In this Q&A, Dr. Bendapudi explains what is currently known about convalescent plasma therapy, its potential to treat COVID-19 patients and what differentiates this trial from others.

Q: What is COVID convalescent plasma (CCP) and how does it work?

Bendapudi: When you take blood from a donor, that blood is fractionated into three different components that are used for transfusion. One is the red blood cells—that goes to people who are anemic. The second is platelets for people who are bleeding or have other problems—platelets are the cells that float through the bloodstream and help blood clot. And then the third is plasma, which is basically the liquid part of blood—the part that we call acellular because there are no cells in there. And that's where, as I like to say, is where all the goodies are—your proteins, vitamins, enzymes, antibodies and electrolytes.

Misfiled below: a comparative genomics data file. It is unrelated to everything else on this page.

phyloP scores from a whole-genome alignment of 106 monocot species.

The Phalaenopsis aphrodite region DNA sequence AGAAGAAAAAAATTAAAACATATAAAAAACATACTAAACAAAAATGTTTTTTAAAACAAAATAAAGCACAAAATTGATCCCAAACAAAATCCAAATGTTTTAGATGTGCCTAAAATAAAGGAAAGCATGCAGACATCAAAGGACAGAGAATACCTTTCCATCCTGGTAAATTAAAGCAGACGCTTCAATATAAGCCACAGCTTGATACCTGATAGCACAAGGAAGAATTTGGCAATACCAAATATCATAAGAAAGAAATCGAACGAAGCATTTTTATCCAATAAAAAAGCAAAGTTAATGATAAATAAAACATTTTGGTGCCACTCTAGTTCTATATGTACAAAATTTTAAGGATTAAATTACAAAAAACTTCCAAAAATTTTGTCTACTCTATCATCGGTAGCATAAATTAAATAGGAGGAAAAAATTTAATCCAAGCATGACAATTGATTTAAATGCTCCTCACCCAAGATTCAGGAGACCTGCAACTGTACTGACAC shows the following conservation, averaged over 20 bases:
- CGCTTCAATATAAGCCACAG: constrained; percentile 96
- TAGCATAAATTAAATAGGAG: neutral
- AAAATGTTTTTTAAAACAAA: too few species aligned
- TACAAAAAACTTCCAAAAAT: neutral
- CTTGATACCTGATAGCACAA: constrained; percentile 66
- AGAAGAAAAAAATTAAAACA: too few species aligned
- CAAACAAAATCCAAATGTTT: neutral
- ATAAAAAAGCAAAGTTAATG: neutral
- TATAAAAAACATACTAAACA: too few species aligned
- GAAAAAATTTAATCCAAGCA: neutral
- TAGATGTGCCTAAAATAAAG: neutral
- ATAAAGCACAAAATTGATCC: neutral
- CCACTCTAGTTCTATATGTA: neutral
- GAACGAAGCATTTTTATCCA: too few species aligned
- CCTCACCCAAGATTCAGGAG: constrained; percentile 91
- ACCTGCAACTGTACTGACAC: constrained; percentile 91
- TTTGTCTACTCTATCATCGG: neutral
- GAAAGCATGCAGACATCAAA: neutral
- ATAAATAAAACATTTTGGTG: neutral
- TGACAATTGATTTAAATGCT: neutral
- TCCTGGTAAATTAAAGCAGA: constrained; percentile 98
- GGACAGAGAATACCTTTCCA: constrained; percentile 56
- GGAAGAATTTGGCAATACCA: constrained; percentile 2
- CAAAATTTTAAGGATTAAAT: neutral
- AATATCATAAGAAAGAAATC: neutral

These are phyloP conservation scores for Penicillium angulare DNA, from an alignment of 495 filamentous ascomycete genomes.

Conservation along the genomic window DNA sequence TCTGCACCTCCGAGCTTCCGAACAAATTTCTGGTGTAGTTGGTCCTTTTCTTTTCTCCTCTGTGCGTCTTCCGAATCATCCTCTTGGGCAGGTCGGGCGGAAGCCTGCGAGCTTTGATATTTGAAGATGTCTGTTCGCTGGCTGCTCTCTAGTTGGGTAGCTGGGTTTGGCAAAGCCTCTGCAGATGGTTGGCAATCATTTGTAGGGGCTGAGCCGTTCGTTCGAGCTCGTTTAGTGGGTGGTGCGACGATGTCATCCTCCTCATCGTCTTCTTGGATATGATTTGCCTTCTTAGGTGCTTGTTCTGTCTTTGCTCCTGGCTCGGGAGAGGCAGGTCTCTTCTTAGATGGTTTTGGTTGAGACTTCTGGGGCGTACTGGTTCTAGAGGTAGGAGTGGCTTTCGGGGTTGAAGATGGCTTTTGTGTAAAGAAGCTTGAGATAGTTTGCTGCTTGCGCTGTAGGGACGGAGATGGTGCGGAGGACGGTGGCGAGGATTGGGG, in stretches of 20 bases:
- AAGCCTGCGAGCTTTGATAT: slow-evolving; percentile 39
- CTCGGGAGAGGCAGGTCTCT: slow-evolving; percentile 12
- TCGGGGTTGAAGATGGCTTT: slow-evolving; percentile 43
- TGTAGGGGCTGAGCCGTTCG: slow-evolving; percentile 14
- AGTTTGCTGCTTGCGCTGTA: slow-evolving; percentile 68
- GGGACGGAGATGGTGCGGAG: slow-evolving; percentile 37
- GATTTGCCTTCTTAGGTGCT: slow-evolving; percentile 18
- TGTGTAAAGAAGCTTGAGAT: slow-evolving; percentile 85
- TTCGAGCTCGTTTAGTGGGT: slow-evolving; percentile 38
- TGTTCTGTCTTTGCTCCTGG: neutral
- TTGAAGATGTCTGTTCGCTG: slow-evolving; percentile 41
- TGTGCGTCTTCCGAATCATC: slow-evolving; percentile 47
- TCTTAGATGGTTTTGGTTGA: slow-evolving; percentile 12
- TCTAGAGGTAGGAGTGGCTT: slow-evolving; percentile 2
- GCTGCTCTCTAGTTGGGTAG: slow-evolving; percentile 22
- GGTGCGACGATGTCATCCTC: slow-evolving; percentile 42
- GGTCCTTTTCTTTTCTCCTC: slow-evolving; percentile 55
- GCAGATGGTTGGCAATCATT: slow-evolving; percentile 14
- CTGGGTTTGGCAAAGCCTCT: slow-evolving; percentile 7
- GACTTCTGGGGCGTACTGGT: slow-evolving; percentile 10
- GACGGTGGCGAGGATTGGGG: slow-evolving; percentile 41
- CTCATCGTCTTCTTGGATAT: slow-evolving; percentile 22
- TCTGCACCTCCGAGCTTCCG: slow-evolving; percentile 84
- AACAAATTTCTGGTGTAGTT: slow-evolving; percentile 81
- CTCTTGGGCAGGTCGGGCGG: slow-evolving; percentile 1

If a patient is infected by COVID-19, hopefully, they'll mount an immune response. And if you take plasma from the whole blood of a recovered COVID-19 patient, it may have a significant level of antibodies against the SARS-CoV-2 virus.

CCP uses a transfusion medicine approach to collecting, processing and administering plasma to sick patients. The idea is to collect plasma from donors who have recovered from the infection and give it to actively infected people with SARS-CoV-2 to help them recover faster from the disease.

Q: What are the challenges with this therapy?

Bendapudi: We have uncertainties around this concept which we're trying to answer with the trial we're proposing. Can CCP work in a treatment setting? That is, can giving the antibodies to a patient from a recovered person really help them recover more quickly or reduce the severity of illness? I really don't know the answer to that.